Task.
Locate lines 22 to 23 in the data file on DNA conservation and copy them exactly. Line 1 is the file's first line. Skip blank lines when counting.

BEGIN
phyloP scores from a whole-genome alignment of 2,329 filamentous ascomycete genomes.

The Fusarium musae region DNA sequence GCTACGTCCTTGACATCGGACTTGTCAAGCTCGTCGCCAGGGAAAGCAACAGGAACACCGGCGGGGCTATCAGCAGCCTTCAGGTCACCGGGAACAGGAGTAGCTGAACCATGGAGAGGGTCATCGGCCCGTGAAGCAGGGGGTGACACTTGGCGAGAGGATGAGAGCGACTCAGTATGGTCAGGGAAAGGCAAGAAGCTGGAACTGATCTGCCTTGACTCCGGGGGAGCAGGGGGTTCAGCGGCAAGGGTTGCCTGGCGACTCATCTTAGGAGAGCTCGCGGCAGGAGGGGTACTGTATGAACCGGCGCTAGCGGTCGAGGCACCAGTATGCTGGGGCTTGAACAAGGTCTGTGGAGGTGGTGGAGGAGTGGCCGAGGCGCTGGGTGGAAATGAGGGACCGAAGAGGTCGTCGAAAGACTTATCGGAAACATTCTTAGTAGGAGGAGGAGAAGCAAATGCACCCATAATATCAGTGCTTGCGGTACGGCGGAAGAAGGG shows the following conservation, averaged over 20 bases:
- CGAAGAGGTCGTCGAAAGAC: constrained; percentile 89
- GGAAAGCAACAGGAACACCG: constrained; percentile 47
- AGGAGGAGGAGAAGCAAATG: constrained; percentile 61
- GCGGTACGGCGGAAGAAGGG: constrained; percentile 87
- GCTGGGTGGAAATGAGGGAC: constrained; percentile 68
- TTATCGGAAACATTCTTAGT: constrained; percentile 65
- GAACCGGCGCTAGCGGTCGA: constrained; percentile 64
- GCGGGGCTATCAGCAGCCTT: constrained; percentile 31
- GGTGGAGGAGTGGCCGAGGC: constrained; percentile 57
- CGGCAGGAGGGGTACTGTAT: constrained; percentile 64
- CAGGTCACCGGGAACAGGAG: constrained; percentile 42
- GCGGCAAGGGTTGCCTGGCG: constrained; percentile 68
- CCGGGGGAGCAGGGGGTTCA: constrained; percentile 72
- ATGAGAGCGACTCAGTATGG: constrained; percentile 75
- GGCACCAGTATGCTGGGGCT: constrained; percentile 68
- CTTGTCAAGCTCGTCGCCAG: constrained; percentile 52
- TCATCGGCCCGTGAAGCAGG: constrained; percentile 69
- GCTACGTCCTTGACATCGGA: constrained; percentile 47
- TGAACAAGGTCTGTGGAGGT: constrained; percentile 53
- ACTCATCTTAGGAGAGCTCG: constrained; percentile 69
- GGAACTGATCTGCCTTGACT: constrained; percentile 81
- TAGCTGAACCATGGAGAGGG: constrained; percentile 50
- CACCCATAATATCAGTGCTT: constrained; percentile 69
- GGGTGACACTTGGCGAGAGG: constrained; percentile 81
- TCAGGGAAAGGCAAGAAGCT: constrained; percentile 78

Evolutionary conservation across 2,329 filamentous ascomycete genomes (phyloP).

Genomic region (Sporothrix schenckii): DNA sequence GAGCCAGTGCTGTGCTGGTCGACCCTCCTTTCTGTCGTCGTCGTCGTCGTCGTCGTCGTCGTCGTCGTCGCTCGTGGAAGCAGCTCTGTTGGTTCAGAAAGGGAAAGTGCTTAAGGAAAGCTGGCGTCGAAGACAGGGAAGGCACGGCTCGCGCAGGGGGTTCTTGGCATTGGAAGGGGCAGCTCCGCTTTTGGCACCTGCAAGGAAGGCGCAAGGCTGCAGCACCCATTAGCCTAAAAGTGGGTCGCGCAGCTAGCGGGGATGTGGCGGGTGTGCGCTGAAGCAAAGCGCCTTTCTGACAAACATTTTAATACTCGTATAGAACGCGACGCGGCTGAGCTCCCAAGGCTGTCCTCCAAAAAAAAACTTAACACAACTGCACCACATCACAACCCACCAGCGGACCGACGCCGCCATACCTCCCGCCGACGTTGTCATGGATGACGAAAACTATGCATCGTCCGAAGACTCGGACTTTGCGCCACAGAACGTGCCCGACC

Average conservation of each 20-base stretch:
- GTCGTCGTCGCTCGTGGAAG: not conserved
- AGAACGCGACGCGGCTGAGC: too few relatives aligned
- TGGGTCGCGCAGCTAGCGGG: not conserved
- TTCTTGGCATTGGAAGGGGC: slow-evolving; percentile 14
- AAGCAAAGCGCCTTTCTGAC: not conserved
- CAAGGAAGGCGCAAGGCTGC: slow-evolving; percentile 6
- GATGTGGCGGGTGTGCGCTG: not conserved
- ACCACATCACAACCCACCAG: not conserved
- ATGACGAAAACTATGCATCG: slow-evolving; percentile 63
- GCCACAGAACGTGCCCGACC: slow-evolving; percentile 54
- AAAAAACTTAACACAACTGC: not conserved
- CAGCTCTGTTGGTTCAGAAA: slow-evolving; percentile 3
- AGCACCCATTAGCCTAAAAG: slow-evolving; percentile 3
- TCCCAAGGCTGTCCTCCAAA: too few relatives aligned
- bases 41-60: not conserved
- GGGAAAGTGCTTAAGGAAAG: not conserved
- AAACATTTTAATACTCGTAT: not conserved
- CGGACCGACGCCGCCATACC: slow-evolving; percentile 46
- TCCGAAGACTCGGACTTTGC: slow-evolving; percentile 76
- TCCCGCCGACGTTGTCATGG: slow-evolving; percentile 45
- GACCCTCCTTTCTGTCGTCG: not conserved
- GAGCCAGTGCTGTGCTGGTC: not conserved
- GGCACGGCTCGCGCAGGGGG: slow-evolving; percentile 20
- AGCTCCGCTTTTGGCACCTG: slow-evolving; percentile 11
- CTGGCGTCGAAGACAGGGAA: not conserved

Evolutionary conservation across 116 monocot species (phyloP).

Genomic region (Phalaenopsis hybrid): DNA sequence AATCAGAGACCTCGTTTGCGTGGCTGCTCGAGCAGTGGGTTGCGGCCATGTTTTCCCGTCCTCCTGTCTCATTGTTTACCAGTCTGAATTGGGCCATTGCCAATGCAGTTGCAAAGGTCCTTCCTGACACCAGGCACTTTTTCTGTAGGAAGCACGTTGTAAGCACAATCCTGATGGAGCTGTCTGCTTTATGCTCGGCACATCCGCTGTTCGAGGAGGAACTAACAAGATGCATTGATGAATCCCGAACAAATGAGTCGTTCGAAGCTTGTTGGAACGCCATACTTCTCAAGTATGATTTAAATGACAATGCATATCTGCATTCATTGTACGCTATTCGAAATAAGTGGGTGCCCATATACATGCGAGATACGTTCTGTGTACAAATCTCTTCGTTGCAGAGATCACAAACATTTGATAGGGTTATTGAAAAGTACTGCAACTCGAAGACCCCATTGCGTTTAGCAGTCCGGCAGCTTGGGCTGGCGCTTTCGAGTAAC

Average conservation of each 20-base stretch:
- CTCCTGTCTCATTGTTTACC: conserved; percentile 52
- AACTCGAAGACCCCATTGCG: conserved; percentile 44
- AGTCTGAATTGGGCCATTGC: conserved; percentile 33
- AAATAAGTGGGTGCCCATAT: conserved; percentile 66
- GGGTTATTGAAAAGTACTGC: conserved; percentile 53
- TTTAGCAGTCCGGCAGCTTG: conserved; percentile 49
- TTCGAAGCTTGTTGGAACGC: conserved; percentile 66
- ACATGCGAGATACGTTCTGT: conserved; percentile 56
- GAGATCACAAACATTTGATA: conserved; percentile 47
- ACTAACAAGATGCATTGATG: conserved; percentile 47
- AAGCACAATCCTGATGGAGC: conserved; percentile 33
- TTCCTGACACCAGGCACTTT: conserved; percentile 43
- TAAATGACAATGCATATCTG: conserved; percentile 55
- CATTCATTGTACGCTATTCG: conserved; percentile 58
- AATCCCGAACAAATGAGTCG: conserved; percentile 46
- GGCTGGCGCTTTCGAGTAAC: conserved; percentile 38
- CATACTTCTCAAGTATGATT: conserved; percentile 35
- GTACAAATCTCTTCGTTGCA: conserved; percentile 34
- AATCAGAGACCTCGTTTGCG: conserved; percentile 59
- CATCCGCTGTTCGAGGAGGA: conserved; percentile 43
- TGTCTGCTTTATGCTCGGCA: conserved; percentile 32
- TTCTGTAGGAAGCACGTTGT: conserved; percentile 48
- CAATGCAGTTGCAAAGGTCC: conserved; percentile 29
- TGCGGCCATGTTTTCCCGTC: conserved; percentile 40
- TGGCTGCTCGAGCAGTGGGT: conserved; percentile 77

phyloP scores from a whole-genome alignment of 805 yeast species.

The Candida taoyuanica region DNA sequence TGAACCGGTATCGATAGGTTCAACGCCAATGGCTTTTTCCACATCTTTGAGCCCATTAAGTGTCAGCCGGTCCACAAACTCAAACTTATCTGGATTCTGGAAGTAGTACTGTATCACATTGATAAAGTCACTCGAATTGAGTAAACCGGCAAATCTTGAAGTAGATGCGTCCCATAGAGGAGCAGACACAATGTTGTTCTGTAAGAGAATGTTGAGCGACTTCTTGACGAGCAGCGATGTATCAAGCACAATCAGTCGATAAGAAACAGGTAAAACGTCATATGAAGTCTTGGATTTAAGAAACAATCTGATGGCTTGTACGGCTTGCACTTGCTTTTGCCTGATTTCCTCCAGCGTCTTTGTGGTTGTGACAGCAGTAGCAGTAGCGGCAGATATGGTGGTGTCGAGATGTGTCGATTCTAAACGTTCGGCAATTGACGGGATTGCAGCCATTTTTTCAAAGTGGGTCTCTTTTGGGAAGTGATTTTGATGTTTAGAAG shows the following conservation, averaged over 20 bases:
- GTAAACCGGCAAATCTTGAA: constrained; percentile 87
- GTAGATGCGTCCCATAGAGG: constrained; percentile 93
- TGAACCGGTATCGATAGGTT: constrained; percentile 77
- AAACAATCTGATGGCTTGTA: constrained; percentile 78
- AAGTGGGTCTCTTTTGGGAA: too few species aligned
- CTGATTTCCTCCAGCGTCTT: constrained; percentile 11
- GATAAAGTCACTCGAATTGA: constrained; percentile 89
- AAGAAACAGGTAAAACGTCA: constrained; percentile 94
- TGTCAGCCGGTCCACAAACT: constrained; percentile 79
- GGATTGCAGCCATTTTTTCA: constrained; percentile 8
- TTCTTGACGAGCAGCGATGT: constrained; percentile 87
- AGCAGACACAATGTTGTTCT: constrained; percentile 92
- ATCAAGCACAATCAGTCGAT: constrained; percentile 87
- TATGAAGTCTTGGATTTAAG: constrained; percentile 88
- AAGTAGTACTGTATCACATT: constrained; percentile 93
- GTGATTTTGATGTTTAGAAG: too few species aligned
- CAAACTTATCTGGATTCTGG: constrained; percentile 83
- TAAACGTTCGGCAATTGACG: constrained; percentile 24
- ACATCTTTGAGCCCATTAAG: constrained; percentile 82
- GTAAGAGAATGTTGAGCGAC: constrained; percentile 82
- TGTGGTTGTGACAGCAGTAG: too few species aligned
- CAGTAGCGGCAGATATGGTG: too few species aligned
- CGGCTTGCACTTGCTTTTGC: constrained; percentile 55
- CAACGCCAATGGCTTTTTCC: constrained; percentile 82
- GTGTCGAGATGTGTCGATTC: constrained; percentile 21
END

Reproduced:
- ACTCATCTTAGGAGAGCTCG: constrained; percentile 69
- GGAACTGATCTGCCTTGACT: constrained; percentile 81